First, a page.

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Iris Deitch, Tilda Barliya, Omer Bialer, Yael Nisgav, Mor Dachbash, Dov Weinberger, Tami Livnat; The protective effect of activated protein C (APC) on cell permeability and laser-induced CNV progression. Invest. Ophthalmol. Vis. Sci. 2016;57(12):2141.
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© ARVO (1962-2015); The Authors (2016-present)
Choroidal neovascularization (CNV) is the leading cause of severe vision loss in various ocular diseases such as age-related macular degeneration (AMD), angioid streaks and high myopia. A rupture of Bruch’s membrane which follows by a damage to the blood retinal barrier (BRB) induces CNV formation and progression. Activated protein C (APC) is a plasma serine protease with systemic anticoagulant, anti-inflammatory and antiapoptotic activity. Our aim is to explore the barrier protective effect of APC treatment in both an in vitro and a laser-induced CNV animal models.
In vitro model: human retinal pigment epithelial cells (ARPE-19) were cultured for a month to achieve definite polarity properties. APC-induced cell permeability was evaluated based on spectrophotometric monitoring of the transport across the cell layer of labeled dextran. Cellular localization of the tight junction protein Zonula Occludens 1 (ZO-1) was studied using immunofluorescence staining with anti-ZO1 antibody. In vivo model: CNV was induced by indirect diode laser photocoagulation on male C57BL/6J mice. Immediately following injury mice were injected intravitreally with 1µl APC at 1µg/animal or 1µl bevacizumab at 25 µg/animal. CNV area of flat choroid was determined by using anti CD31 antibody immunofluorescence staining on days 5 and 14 post laser injury. CNV area was evaluated by image J.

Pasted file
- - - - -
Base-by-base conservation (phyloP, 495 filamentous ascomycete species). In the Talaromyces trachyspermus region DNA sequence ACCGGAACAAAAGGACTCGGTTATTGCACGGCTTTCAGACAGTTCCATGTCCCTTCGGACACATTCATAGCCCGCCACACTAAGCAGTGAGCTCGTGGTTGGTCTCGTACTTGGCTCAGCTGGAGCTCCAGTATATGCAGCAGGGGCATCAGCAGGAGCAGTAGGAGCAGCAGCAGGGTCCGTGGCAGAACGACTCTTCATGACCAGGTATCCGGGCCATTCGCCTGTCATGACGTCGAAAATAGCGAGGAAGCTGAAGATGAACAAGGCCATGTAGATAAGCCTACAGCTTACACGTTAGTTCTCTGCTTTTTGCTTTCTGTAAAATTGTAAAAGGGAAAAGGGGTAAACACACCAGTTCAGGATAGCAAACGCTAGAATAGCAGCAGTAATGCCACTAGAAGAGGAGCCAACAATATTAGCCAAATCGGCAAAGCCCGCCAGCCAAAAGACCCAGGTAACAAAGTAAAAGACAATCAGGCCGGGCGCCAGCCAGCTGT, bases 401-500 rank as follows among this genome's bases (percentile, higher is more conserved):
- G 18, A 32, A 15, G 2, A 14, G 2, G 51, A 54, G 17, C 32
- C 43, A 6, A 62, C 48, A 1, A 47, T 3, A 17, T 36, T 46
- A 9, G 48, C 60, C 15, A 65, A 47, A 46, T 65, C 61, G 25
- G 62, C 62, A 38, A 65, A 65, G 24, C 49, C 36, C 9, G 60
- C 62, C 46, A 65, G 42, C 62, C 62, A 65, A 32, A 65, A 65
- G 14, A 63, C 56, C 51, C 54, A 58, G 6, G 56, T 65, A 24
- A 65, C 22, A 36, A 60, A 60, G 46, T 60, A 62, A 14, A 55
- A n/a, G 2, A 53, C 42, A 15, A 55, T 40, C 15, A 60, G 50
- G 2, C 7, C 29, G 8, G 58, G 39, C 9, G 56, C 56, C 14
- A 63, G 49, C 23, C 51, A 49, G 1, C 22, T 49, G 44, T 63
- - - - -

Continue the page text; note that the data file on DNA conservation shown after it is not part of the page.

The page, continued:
In vitro: APC induced translocation of ZO-1 protein to the ARPE-19 cell membrane and reduced RPE permeability as compared to untreated cells. In vivo: APC treatment dramatically reduced CNV area. The CNV area on days 5 and 14 post laser application, as indicated by CD31 staining was 34% and 50%, respectively as compared to untreated control eyes. APC effect was to a similar extant as compared to bevacizumab outcome.
APC was found to reduce cell permeability in RPE cells, and change the re-organization of ZO1 into a membranal position. This is the first study to show that intravitreal injection of APC lead to a significant reduction in CNV area compared to the treatment of choice, bevacizumab. This study offers an innovative approach that may lead to the development of novel therapeutic strategies targeting CNV. APC should be considered as a good candidate for such strategies though future studies are warrant to fully explore its beneficial potential.
This is an abstract that was submitted for the 2016 ARVO Annual Meeting, held in Seattle, Wash., May 1-5, 2016.
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